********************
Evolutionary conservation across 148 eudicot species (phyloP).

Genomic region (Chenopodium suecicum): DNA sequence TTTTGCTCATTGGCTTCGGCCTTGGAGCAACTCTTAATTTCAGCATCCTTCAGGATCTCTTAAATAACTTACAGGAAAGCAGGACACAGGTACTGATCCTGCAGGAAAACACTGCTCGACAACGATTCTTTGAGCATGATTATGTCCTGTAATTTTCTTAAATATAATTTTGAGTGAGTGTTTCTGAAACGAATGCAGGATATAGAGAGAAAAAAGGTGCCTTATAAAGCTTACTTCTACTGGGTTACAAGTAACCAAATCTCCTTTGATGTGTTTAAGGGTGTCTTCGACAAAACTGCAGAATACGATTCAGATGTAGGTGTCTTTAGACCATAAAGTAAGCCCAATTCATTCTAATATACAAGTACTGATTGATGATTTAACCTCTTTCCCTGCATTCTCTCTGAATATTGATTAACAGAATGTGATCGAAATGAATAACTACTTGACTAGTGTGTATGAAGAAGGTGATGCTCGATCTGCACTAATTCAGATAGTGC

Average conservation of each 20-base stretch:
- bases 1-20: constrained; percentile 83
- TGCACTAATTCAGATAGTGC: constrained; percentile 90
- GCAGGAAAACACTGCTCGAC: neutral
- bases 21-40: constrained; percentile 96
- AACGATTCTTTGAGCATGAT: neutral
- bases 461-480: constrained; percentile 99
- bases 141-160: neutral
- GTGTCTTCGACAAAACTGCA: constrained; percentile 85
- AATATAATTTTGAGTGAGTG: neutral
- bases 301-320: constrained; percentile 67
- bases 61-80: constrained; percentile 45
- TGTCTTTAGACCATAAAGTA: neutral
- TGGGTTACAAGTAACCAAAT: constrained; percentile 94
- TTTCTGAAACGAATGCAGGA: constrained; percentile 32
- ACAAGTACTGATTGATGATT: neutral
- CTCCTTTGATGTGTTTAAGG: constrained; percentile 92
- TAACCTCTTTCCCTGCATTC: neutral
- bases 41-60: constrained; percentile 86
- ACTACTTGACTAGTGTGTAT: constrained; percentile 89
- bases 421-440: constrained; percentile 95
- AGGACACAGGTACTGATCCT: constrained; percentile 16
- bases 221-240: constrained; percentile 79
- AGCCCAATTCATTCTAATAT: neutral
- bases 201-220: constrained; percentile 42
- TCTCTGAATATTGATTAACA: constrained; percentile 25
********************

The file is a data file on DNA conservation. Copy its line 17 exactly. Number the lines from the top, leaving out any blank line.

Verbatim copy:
- TTTCTGAAACGAATGCAGGA: constrained; percentile 32